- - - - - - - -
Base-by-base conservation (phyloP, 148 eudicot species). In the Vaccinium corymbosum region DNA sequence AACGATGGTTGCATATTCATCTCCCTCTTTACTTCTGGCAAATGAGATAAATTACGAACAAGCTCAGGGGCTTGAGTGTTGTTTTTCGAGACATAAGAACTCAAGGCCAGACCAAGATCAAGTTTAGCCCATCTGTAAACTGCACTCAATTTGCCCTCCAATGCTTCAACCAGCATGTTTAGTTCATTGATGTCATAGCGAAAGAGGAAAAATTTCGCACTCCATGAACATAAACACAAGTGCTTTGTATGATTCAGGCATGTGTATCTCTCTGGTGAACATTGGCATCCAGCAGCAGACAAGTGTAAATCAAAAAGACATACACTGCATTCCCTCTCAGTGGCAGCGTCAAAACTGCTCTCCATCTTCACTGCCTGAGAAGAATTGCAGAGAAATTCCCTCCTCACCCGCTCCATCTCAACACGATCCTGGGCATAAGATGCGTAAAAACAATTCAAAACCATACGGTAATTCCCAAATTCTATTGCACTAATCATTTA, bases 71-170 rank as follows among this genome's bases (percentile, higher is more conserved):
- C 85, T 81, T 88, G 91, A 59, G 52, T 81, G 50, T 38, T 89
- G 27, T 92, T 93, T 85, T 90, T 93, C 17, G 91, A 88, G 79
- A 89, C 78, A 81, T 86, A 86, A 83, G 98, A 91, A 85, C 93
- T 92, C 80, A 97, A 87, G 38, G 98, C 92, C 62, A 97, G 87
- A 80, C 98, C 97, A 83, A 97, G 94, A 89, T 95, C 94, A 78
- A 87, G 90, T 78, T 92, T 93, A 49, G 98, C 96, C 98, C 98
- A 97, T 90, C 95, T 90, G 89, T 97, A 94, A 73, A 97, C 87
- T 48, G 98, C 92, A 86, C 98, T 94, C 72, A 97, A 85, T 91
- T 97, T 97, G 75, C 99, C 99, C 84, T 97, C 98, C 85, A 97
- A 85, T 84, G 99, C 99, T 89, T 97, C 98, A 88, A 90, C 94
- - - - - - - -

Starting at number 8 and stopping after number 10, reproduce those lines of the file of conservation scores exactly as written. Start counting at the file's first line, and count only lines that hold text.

- A 97, T 90, C 95, T 90, G 89, T 97, A 94, A 73, A 97, C 87
- T 48, G 98, C 92, A 86, C 98, T 94, C 72, A 97, A 85, T 91
- T 97, T 97, G 75, C 99, C 99, C 84, T 97, C 98, C 85, A 97